The Dear Hunter – not to be confused with Deerhunter— are a rock band originally from Providence, Rhode Island – now based out of Port Angeles, Washington — renowned for their ambitious album concepts, as well as the ability to seemingly mix genres at will to great success. Founded by former The Receiving End of Sirens vocalist/guitarist, Casey Crescenzo, the group has churned out an incredible array of inspired music, creating some of the best tunes, well, ever. The most well-known of their projects is The Acts, a five-album story spanning the life of a young man as he repeatedly makes poor decisions. There is also The Color Spectrum, an “album” consisting of 9 separate EP’s each covering a color on the visible spectrum, as well as black and white, with the intent of pairing a specific sound to a specific color.
That’s all well and good, they’re a very talented band. So what? What’s all this got to do with vaporwave? Well, it just so happens that the band adheres to many of the same principles as those artists that create vaporwave. Let’s dive in.
One of most commonly cited tenets of vaporwave is that of sampling. While it may play less of a role these days than it did in the movement’s infancy, it’s still very much a part of the scene. And this happens to be a practice The Dear Hunter adheres to. Honestly, we could come up with hundreds of examples, but we’ll just cherry-pick a couple. Let’s start with a track off of the closing album in their Acts story, Act V: Hymns With The Devil In Confessional. The closing track of the album, “A Beginning” is both a narrative and musical crescendo. A somber, retrospective on every track that led to this point in the story, the song concludes with a beautiful piano melody that runs from the 5:26 mark to the track’s conclusion. But what if we told you this piano piece was STOLEN. That’s right, you can find the very same piano piece on a completely different song by a completely diff…well, by a band. The melody can be heard in the song “Vital Vessels Vindicate” by a rock band called The Dear Hunter.
Starting at 5:43, you will hear the same piano track. Coincidence? Unlikely. And that’s to say nothing of some melodies that show up on Act V that are slightly changed from where they might be in their original form. A song titled “The March” on Act V has an eerily familiar vocal piece to it. Starting at 2:32 you hear the lyrics:
Was that there’s far too many ways to die
Far too many ways to die
Now those lyrics on their own could describe any number of songs, but if you compare it next to the sample of the source material, it sounds like it might be completely lifted from a track that existed prior to Act V. It’s eerily similar to a segment of the song “The Old Haunt,” (starting at the 1:01 mark) which as it turns out it sampled from the same band that made “Vital Vessel Vindicate.” That’s right, that track also comes from The Dear Hunter. Clearly, this band has a particular group they like to lift samples from.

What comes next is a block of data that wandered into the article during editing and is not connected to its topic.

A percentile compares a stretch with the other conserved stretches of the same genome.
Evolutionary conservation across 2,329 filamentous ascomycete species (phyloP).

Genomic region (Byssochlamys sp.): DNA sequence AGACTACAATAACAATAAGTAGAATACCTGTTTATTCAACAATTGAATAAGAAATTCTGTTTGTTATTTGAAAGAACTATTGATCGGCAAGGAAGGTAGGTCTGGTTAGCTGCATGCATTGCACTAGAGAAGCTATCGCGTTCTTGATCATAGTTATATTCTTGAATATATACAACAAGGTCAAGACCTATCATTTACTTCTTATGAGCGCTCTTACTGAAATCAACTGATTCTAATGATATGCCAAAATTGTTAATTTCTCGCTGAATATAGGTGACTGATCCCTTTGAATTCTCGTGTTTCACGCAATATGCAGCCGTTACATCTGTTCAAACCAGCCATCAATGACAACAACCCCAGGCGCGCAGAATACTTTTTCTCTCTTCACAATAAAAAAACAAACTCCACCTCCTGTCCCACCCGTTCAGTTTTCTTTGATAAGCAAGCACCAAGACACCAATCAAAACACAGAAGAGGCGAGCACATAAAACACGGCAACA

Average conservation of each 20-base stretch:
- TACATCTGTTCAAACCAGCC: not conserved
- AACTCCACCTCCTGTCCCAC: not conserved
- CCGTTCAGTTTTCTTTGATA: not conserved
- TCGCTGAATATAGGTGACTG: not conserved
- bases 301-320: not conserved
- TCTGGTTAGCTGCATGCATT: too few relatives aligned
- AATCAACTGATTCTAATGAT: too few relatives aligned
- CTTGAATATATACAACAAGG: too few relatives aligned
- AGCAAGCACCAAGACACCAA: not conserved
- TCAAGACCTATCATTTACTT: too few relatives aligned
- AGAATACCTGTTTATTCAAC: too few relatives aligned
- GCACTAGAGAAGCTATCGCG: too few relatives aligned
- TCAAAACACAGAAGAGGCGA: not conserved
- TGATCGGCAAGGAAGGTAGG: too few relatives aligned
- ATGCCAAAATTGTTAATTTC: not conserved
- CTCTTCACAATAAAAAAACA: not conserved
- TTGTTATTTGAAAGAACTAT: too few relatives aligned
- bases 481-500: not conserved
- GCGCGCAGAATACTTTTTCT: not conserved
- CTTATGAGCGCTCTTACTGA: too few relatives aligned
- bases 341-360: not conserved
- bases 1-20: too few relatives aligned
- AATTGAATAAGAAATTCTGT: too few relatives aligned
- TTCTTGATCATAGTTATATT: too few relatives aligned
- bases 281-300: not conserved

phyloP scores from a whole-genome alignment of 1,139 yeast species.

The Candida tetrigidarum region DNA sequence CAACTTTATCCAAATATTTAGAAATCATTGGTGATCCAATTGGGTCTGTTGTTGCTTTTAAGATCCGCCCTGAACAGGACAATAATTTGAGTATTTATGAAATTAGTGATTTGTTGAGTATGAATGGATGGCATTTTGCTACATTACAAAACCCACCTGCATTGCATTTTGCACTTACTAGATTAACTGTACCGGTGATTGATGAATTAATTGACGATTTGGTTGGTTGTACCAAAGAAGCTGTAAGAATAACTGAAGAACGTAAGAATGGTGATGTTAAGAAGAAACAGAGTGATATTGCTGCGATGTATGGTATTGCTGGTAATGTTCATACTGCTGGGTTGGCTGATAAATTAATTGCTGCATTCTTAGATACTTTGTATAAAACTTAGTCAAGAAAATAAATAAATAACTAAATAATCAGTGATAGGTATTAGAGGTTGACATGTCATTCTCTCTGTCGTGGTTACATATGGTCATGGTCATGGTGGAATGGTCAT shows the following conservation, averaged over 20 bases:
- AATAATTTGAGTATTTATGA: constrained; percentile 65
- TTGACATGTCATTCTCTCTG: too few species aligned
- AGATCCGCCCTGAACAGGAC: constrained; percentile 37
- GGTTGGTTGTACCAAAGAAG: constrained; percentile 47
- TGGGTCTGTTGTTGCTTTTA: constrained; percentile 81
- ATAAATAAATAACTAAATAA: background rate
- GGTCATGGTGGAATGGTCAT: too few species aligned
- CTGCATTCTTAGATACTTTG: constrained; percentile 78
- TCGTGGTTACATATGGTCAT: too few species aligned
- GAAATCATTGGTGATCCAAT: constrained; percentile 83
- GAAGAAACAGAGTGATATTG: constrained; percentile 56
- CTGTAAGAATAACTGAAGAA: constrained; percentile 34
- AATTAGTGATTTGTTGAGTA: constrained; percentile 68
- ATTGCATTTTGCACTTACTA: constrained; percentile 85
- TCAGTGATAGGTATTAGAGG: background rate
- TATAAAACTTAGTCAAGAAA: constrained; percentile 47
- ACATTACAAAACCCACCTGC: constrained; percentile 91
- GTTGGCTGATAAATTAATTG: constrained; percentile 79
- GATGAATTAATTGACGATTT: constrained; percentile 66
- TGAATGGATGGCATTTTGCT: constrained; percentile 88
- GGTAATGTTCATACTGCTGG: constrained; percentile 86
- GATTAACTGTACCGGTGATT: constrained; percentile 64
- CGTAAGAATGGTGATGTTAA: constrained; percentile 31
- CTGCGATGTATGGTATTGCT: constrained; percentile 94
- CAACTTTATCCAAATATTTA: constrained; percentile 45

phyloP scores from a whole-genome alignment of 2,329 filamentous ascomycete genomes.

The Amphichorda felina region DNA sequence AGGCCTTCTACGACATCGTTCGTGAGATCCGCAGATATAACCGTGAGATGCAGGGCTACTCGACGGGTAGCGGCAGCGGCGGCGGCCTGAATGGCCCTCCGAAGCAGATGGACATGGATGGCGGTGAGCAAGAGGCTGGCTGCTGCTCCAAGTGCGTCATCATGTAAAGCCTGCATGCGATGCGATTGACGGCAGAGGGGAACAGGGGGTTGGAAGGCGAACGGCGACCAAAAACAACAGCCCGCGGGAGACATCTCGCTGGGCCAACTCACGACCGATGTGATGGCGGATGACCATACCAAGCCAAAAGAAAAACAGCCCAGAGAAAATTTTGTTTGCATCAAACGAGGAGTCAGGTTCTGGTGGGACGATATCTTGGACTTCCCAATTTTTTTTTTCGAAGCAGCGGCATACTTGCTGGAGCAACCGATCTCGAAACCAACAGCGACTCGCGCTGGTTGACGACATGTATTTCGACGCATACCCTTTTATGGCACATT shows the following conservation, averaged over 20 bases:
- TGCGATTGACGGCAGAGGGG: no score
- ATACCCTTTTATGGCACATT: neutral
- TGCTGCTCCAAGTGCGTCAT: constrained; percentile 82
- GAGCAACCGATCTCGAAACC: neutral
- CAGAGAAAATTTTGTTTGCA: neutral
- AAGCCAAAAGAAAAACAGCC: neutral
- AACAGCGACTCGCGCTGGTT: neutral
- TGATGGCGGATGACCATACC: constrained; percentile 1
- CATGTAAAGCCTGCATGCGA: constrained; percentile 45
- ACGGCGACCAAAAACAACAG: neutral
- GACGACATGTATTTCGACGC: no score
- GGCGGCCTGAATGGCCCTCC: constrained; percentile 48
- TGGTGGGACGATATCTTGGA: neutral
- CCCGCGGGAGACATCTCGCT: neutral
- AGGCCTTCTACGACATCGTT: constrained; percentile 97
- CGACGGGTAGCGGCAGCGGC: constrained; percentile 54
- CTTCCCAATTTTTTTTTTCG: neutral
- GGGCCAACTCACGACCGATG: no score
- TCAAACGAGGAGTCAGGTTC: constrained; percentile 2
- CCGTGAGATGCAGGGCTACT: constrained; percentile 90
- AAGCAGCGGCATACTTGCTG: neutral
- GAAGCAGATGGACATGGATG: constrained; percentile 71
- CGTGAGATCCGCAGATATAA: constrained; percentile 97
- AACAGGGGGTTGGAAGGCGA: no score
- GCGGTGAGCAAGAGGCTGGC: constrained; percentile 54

Loops are another mainstay of the vaporwave movement. Look no further than some of the earliest pieces, like “Nobody Here” to get a feel for it. And that’s a feature of vapor music that, much like sampling, may not be as essential as it once was, but it’s still very much a part of things. For a perfect example of this let’s look at the track “A Night on the Town” off of The Dear Hunter’s Act IV: Rebirth in Reprise. The track opens with a blaring, in-your-face guitar riff. But here’s the thing, once the riff concludes, they play it again. I mean, do we even need to say anymore?
This one’s a little trickier and took some exhaustive investigative journalism on our part. There are certain brands intimately associated both with vaporwave music, as well as its general aesthetic. Brands such as Arizona Iced Tea, or the example we’ll be talking about now: Fiji Water. The iconic square packaging is the defining trait of the brand, but you know what the next most important thing about it is? Water. And there are multiple references to water strewn throughout the band’s discography. Let’s look at the album art for the Blue EP off of their Color Spectrum project.
Sure looks an awful lot like water to us. Just like what you can find inside of a coveted bottle of Fiji. What’s more, for anyone familiar with the geography of Fiji, it’s an island. And the above picture appears to be of a coastal region. A coastal region that might itself be an island.
But not so fast, we’re not done with that artwork. If you notice there are also quite a few shades of blue present in that artwork, some of them even look pastel. And as we know, pastel blues and pinks play a huge role in the vaporwave aesthetic. And wouldn’t you know it, they’ve also used pastel pinks before. Recently, a vinyl box set of all of The Acts was released, which included newly redesigned artwork for the first three albums. And on the album art for Act I: The Lake South, The River North, if you look hard enough you can find some pastel pink. We’ve taken the liberty of blowing up the image for you and circling the suspect area, don’t thank us.
Now, of course, not every vaporwave artist is required, nor are they necessarily expected to have a Bandcamp page. But having one doesn’t hurt. And wouldn’t you know it, The Dear Hunter has a Bandcamp page. Sure seems suspicious to us if they’re not a vaporwave group.
We think it’s safe to say we’ve provided ample reasons why you could make the argument that the greatest vaporwave act of all time is actually, secretly, The Dear Hunter. If you can’t arrive at the same conclusion that we have after this much irrefutable evidence, it’s out of our hands, but we hope you arrive at the same conclusion that we have.